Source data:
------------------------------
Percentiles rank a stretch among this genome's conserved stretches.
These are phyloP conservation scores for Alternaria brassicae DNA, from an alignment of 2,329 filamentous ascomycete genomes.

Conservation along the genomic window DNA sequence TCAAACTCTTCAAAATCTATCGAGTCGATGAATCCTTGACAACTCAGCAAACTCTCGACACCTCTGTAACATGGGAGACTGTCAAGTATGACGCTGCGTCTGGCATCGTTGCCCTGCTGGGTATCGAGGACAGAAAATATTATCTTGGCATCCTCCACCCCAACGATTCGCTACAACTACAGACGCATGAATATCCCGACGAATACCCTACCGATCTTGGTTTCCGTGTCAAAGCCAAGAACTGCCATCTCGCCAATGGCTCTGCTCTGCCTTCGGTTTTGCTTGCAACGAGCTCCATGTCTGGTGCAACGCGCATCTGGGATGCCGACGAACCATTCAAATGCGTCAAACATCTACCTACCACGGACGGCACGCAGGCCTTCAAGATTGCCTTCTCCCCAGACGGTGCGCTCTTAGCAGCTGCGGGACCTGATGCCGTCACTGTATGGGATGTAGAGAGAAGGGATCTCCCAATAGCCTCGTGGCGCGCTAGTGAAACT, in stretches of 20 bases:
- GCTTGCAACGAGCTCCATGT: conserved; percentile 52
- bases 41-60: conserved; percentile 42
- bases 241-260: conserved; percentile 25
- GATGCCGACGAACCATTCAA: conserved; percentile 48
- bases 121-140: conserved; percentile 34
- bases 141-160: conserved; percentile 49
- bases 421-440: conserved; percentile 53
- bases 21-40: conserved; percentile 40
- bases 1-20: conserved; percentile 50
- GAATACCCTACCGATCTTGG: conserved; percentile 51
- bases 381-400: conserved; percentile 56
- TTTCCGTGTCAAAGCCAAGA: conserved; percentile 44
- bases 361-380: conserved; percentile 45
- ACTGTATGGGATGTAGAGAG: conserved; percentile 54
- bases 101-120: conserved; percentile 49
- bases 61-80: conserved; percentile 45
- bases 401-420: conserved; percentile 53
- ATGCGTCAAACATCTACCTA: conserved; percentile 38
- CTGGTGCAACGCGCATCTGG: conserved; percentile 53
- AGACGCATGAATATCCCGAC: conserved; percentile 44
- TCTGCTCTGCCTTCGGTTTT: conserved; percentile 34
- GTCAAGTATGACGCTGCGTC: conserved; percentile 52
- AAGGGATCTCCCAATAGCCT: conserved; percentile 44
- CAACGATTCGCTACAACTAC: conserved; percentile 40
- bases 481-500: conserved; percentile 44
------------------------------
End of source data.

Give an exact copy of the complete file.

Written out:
Percentiles rank a stretch among this genome's conserved stretches.
These are phyloP conservation scores for Alternaria brassicae DNA, from an alignment of 2,329 filamentous ascomycete genomes.

Conservation along the genomic window DNA sequence TCAAACTCTTCAAAATCTATCGAGTCGATGAATCCTTGACAACTCAGCAAACTCTCGACACCTCTGTAACATGGGAGACTGTCAAGTATGACGCTGCGTCTGGCATCGTTGCCCTGCTGGGTATCGAGGACAGAAAATATTATCTTGGCATCCTCCACCCCAACGATTCGCTACAACTACAGACGCATGAATATCCCGACGAATACCCTACCGATCTTGGTTTCCGTGTCAAAGCCAAGAACTGCCATCTCGCCAATGGCTCTGCTCTGCCTTCGGTTTTGCTTGCAACGAGCTCCATGTCTGGTGCAACGCGCATCTGGGATGCCGACGAACCATTCAAATGCGTCAAACATCTACCTACCACGGACGGCACGCAGGCCTTCAAGATTGCCTTCTCCCCAGACGGTGCGCTCTTAGCAGCTGCGGGACCTGATGCCGTCACTGTATGGGATGTAGAGAGAAGGGATCTCCCAATAGCCTCGTGGCGCGCTAGTGAAACT, in stretches of 20 bases:
- GCTTGCAACGAGCTCCATGT: conserved; percentile 52
- bases 41-60: conserved; percentile 42
- bases 241-260: conserved; percentile 25
- GATGCCGACGAACCATTCAA: conserved; percentile 48
- bases 121-140: conserved; percentile 34
- bases 141-160: conserved; percentile 49
- bases 421-440: conserved; percentile 53
- bases 21-40: conserved; percentile 40
- bases 1-20: conserved; percentile 50
- GAATACCCTACCGATCTTGG: conserved; percentile 51
- bases 381-400: conserved; percentile 56
- TTTCCGTGTCAAAGCCAAGA: conserved; percentile 44
- bases 361-380: conserved; percentile 45
- ACTGTATGGGATGTAGAGAG: conserved; percentile 54
- bases 101-120: conserved; percentile 49
- bases 61-80: conserved; percentile 45
- bases 401-420: conserved; percentile 53
- ATGCGTCAAACATCTACCTA: conserved; percentile 38
- CTGGTGCAACGCGCATCTGG: conserved; percentile 53
- AGACGCATGAATATCCCGAC: conserved; percentile 44
- TCTGCTCTGCCTTCGGTTTT: conserved; percentile 34
- GTCAAGTATGACGCTGCGTC: conserved; percentile 52
- AAGGGATCTCCCAATAGCCT: conserved; percentile 44
- CAACGATTCGCTACAACTAC: conserved; percentile 40
- bases 481-500: conserved; percentile 44